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Calvin Borel Back at Ellis Park


Calvin Borel introduced his fiancee's son to Brass Hat, a $2 million-earner that the jockey frequently rode, when the 16-year-old gelding returned to Ellis Park for Thoroughbred Aftercare Alliance Day July 16. Buff Bradley, who owns and trained Brass Hat, is at right. (Coady Photography)

Calvin Borel signed autographs after resuming his riding career last Aug. 27 at Ellis Park. (Coady Photography)

Calvin Borel winning a race on Kiss My Note for owner-trainer Buff Bradley at Ellis Park. It was Bradley's 500th career victory. (Coady Photography)
By Jennie Rees

Henderson, Ky. In the Tri-State area where Kentucky, Indiana and Illinois converge, Ellis Park is nestled on the only sliver of Kentucky located north of the Ohio River, bearing a Kentucky address and an Indiana area code. In its 95th year, Ellis Park is the second-oldest Thoroughbred racetrack in the commonwealth — only Churchill Downs is its elder. 

Ellis Park offers live Thoroughbred racing July 1st – Labor Day, Fridays through Sundays, plus Labor Day (closing day) and no racing on Saturday, September 2, which is the opener of sister track Kentucky Downs in Franklin, Kentucky on the Tennessee border. Ellis Park’s program for 2-year-olds produces a stream of notable horses, including this year’s Kentucky Derby runner-up Lookin At Lee.

The “Pea Patch” is the decades-long nickname for Ellis Park, the only track in America that grows soybeans in its infield, as not only a unique visual, but also a cash crop. This year pumpkins and corn were added to launch the inaugural post-racing Pumpkin Fest and Corn Maze September 15-October 31, 2017. Ellis Park, with its grassy area with picnic tables, is popular with families and attracts many young kids.

There’s plenty of action seven-days a week, year-round with the historical horse racing terminals that mimic the experience of electronic slots. Admission is always free.

And there’s three-time Kentucky Derby winner Calvin Borel, the most popular jockey at Ellis Park.

Unlike other major-league sports, the public has ready access to racing’s stars, with Ellis’ layout making it especially conducive. Fans flock around Borel, who last August 27, 2016 ended a five-month retirement by returning to ride at Ellis Park, where he was mobbed at an autograph session.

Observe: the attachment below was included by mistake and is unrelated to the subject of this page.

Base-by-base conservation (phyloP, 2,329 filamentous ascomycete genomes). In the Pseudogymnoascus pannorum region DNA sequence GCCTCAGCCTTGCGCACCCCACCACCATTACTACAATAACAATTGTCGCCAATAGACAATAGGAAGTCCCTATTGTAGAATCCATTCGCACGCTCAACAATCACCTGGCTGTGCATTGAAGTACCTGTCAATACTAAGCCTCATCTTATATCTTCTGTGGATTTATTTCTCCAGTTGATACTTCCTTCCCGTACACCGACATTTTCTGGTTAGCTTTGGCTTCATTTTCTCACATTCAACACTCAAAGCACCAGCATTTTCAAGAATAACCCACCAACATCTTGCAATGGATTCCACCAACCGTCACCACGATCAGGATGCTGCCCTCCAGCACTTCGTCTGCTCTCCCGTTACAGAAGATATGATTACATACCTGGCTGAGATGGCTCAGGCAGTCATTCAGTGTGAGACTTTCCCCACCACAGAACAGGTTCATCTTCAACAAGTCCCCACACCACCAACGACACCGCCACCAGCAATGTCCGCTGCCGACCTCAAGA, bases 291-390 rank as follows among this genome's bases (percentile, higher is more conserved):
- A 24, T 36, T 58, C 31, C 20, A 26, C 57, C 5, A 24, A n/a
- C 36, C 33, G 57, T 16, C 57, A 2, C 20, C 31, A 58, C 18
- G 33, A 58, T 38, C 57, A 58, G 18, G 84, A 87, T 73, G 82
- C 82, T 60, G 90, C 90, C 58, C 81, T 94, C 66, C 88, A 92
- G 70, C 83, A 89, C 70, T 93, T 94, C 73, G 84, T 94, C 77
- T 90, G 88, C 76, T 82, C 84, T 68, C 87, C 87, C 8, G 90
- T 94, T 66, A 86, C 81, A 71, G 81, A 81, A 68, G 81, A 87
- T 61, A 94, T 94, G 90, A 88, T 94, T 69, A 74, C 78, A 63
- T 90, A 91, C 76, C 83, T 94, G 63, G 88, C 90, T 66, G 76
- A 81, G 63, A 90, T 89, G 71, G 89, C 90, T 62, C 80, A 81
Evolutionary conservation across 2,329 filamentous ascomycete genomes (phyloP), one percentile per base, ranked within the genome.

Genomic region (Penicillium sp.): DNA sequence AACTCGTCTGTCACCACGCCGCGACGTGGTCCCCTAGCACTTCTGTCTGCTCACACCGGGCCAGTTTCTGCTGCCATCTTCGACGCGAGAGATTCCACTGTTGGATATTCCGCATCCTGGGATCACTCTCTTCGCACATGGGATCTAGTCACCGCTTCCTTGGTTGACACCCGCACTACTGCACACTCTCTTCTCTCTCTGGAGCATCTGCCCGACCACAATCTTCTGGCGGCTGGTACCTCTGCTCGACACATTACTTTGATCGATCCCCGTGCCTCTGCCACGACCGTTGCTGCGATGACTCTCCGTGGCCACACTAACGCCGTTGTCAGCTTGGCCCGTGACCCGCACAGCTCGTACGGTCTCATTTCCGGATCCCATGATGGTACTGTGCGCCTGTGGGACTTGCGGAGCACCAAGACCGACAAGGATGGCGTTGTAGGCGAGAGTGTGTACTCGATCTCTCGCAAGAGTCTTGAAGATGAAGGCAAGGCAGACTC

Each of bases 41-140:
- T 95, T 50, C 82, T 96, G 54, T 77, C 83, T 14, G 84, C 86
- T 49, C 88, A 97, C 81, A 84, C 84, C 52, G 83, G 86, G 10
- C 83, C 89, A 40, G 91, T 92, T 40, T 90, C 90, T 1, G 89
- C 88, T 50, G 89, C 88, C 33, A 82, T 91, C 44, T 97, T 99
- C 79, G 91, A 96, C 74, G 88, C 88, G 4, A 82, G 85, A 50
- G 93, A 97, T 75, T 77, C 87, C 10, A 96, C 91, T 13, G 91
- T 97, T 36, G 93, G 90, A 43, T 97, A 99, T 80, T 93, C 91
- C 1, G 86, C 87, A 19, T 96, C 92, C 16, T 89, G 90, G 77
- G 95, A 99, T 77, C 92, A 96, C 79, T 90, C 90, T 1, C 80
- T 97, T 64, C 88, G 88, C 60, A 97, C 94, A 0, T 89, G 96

“I’ve been coming here for years,” Borel said. “I promise you, everybody and the fans know me. They love to bet on me and I love to have them. It’s like a little community, and I love coming here.”

Borel wears his heart on his sleeve, as epitomized by his boundless raw joy and unrestrained emotion after winning his first Kentucky Derby with Street Sense in 2007. Those would be followed by 50-1 odds Mine That Bird in 2009 and Super Saver in 2010, making the Hall of Fame jockey the only rider to win the “Run for the Roses” three times in four years.

These days, the 50-year-old jockey says his happiness has surpassed even that. His first child is a boy due in late September or early October, 2017. Borel also plans to adopt fiancée Renay Falkner’s 2-year-old son, Stephen.

“Life is good. I won three Kentucky Derbies and I was happy,” he said. “But this is just unbelievable, listening to him kick at night. You know I love kids. This is just a dream come true. But I love to ride, now. It’s my passion. As long as I stay healthy, I’m going to ride.”

Trainer Buff Bradley said his friend just needed time to “figure out himself” after the jockey felt pressured to retire while a previous relationship was disintegrating.

“He’s almost like a little kid again; he’s so happy about the baby, showing pictures of the ultrasound,” Bradley said. “It’s given him a new meaning and fulfilling another part of his life. He’s always been very motivated with his riding, but I think now he feels like he’s doing it for more than just himself.”

Look for Borel's kids to be among the many children at Ellis Park for years to come.

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